I'm with you on this to an extent. But you have to admit that promising to create a game in a certain vein (in this case: the old IE-classics) naturally leads to a specific level of scrutiny. The problem especially of Deadfire seems to be that i doesn't really know what it wants to be: A game in the style of the IE-games or a more casual game that aims for a wider audience? Games like Pathfinder: Kingmaker show, despite of the mediocre critical reception, that there is a huge fanbase for this type of game with a specific, more hardcore-oriented, design. This doesn't mean that i don't like Deadfire (not by a long shot), but i can easily point out which parts of the game aren't my cup of tea and seem superfluous/redundant from the design perspective.

Maybe there are people out there that want a tighter, more "no-nonsense" approach towards designing this type of game?

Edited by frogmoth
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Interesting quote from Josh

 

I would say that the original Pillars review numbers were higher than the game merited, but it's true that it's the highest-rated (on Metacritic) Obsidian game. The user reviews on MC aren't far behind. It was for that reason that much of my focus on Deadfire was on refining (or so I thought) things that were heavily criticized on the original game. The press reviews of Deadfire generally said that the sequel was an improvement on the original in most, if not every, way -- which isn't reflected in the final review scores, but that's a common problem that was exacerbated by the original Pillars reviewing a bit higher than it should have. The user scores are lower, but we've worked hard to try to address recurring / common complaints as quickly as possible.

 

I understand that these types of games aren't for everyone, but I still believe that the core gameplay is essentially the same in Deadfire and that we did improve on the original. Is the story worse than in the first one? I can understand the criticisms of it, but by whatever margin Deadfire's story or storytelling may be worse than Pillars, I don't think that margin is so great to explain a large difference in sales.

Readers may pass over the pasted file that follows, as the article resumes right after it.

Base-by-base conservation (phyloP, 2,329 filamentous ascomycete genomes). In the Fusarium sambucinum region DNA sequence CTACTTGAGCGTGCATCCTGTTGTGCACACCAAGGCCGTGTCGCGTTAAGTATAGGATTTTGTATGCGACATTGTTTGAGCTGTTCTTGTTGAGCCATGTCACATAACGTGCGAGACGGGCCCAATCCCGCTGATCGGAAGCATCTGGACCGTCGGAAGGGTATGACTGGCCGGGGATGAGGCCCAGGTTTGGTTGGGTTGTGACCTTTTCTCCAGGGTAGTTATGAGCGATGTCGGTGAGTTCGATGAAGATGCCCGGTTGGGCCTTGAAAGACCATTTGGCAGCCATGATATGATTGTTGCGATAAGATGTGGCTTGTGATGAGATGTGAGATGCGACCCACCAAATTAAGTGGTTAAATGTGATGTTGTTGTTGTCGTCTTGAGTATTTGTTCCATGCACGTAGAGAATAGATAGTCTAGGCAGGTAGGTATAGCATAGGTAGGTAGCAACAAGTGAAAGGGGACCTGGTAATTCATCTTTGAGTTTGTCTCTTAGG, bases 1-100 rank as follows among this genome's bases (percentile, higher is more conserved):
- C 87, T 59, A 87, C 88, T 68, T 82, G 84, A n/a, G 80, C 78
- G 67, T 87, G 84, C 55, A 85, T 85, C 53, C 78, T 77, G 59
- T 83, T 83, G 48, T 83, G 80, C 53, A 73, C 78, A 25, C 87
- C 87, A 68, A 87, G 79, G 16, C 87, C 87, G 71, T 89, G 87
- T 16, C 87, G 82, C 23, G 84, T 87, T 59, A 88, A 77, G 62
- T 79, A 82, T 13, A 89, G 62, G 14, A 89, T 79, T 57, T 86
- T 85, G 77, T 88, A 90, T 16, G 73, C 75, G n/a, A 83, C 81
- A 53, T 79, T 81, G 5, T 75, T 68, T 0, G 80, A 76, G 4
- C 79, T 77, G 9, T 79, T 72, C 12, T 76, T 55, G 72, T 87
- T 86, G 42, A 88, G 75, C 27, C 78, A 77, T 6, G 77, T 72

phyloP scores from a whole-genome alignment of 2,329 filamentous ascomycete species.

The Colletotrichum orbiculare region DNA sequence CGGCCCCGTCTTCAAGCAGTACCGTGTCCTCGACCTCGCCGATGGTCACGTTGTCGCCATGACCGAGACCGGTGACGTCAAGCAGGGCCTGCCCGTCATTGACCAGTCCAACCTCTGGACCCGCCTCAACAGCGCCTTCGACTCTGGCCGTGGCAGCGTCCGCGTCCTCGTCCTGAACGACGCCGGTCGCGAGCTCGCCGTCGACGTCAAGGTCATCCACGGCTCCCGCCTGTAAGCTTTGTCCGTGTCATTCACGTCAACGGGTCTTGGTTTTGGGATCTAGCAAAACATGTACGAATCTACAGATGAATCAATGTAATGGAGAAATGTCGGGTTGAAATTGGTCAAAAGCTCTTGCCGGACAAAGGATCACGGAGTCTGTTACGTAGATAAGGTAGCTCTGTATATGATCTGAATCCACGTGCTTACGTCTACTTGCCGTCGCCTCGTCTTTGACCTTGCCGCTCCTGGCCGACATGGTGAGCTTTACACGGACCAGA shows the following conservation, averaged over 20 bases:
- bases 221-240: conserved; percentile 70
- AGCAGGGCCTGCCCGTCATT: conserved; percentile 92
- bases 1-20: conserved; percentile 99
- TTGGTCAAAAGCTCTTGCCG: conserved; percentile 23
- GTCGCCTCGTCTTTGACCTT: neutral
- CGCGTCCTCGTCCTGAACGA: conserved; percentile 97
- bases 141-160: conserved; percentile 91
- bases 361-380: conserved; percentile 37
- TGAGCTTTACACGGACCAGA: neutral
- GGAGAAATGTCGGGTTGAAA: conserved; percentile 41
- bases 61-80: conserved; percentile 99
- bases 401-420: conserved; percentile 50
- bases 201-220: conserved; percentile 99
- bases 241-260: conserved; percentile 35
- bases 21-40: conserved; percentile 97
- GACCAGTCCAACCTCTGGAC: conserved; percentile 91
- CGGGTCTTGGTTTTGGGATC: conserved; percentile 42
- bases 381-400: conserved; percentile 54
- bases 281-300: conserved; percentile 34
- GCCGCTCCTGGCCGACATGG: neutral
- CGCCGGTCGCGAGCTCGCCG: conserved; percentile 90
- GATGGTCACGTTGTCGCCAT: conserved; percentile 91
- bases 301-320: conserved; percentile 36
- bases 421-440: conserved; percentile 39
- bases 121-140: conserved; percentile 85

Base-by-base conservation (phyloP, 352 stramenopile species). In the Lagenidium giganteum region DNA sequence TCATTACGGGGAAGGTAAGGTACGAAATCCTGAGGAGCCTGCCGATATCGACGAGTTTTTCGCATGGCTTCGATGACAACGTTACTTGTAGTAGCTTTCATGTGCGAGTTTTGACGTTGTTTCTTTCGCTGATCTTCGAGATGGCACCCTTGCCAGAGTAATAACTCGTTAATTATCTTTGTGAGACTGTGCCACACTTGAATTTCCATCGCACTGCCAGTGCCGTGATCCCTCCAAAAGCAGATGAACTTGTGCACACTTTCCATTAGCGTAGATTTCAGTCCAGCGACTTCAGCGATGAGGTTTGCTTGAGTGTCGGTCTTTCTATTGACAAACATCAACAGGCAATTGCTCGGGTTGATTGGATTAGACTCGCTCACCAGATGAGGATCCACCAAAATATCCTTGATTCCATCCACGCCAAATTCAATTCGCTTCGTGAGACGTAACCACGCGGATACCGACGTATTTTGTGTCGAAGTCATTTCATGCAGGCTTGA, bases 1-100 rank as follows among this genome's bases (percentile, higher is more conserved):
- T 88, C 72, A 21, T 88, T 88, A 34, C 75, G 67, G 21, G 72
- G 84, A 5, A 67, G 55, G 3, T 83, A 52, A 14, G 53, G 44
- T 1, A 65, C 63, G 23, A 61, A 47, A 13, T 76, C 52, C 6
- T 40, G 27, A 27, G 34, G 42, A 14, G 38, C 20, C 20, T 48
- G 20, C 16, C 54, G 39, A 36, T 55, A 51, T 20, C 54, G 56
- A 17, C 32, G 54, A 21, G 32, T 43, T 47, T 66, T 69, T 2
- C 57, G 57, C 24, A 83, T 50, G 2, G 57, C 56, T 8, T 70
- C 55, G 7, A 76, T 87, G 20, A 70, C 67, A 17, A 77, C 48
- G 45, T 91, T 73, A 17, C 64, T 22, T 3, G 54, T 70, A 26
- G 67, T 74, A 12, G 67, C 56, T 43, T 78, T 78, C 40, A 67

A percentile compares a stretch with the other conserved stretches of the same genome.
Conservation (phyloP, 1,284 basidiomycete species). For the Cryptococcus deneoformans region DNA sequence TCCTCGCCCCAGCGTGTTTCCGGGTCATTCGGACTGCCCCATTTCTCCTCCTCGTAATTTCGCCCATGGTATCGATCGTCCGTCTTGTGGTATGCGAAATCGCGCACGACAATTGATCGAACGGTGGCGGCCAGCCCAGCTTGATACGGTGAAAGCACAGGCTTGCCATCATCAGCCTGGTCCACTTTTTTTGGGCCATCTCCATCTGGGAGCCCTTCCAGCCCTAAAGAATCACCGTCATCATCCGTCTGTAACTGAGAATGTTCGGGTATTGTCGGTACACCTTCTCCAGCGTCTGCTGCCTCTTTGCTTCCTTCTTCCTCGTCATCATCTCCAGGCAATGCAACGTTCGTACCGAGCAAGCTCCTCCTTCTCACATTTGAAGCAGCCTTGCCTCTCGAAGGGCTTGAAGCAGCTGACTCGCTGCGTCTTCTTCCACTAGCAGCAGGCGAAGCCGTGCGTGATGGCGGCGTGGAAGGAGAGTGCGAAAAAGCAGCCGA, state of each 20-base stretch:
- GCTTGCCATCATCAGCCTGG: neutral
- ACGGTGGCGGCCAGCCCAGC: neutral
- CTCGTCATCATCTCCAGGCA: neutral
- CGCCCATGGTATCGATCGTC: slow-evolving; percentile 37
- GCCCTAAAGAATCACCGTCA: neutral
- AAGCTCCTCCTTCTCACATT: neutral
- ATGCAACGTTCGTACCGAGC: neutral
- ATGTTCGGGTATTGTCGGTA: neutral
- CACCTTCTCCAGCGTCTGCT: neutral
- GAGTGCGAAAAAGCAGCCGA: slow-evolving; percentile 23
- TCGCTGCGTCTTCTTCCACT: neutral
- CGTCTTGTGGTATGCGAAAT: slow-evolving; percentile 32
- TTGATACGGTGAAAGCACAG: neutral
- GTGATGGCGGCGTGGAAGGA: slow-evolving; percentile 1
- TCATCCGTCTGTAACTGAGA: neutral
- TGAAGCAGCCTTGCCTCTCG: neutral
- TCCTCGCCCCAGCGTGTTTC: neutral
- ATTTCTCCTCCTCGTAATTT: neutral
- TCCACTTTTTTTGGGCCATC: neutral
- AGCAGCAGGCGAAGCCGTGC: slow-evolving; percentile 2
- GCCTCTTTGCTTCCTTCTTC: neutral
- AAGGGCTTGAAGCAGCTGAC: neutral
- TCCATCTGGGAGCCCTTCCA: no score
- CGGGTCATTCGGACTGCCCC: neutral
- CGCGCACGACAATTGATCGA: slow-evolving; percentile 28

No doubt the team improved on a lot. I think it's some of the new mechanics that now feel a bit half-baked. I think the tone of the first game was also a strong point that was lost. Often games are reviewed on what's beyond or short of the sum of the parts.

For sure - the game is not beyond criticism. But the extent of the vitriol really takes me aback. We’re a minority in a market that’s constantly pushing small games with niche mechanics into the margins. We should be more supportive of the companies making these games short of them being unplayable trash. Obsidian have already given more support to this game that apparently flopped than any AAA studio has in the last decade. They deserve our goodwill and support in return.

 

The thing we have to remember is there is no ivory tower with these small companies - some devs know us by our handles. We’re a tight-knit community, not just anonymous consumers.

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But I think they should avoid some pseudo-philosophy thing like "what is a god ?".

 This. With a big emphasis on "pseudo". I really like the philosophic aspects, but if its really logic philosophy and not the kind of philosophy that are more emotional or some times even poetry with no logic meaning. I really disliked this also on Torment, i was doubting about whether i wanted to play it or do other things and the initial question "What does one life matter?" and especially the answers take away my desires of playing it.

 

 

I don't want to veer too off-topic, but logic philosophy =/= most or "real" philosophy. Axiology, Epistemology, and Metaphysics all at various points explore the value, nature, and/or experience of human existence and are by no means pseudo fields. Questions about ethics and value can't be fully solved by logic alone as they deal with subjective premises, but that doesn't mean we shouldn't ask them or that the answers they yield don't have value. :)

 

As for the sales, I know that tyranny picked up quite a bit through word of mouth after the initial disappointment for Paradox, eventually reaching ~500k. I have a hard time seeing Deadfire underperforming Tyranny by half, so hopefully the numbers will crunch right in the end (maybe after console sales/all DLCs are released). That said: even if it does turn out to fall short of financial targets, it doesn't necessarily spell the end for the IP - it may just mean that future games will see a change in approach (whether re: features, marketing, funding, or some combination of the three).

Edited by Purudaya